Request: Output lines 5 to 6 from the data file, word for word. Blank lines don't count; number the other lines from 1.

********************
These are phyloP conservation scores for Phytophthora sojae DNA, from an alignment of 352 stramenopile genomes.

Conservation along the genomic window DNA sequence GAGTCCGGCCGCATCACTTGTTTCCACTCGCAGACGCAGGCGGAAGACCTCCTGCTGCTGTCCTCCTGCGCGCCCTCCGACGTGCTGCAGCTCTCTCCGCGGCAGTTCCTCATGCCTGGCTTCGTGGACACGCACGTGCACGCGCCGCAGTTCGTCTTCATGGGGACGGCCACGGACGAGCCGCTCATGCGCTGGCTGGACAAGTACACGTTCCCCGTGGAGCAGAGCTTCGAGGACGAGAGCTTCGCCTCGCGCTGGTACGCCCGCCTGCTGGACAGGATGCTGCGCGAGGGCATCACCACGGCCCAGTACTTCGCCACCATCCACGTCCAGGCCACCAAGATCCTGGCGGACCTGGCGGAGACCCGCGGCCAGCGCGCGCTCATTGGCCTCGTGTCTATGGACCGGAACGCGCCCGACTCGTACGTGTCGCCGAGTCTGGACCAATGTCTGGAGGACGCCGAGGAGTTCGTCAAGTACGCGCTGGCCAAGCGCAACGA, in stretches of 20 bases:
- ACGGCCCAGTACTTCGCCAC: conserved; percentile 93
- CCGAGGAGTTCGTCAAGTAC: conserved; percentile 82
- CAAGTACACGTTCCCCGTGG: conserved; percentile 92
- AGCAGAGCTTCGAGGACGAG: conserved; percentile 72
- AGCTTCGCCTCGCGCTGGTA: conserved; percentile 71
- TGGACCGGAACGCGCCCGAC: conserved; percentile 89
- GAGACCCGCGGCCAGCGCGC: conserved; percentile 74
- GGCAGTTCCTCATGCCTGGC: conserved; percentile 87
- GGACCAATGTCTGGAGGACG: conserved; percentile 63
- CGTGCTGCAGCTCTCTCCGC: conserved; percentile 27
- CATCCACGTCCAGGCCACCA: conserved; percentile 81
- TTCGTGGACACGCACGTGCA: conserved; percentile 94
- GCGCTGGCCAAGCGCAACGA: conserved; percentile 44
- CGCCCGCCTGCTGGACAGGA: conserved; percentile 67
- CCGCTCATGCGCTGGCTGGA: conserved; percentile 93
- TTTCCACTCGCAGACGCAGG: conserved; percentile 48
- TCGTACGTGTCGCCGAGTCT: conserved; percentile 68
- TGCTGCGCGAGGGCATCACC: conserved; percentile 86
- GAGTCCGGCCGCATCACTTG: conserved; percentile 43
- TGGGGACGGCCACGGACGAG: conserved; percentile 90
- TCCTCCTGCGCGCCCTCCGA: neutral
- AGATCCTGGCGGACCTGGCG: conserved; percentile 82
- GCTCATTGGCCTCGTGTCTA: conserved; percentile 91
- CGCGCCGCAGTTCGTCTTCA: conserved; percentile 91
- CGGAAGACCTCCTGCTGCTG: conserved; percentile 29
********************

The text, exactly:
- CAAGTACACGTTCCCCGTGG: conserved; percentile 92
- AGCAGAGCTTCGAGGACGAG: conserved; percentile 72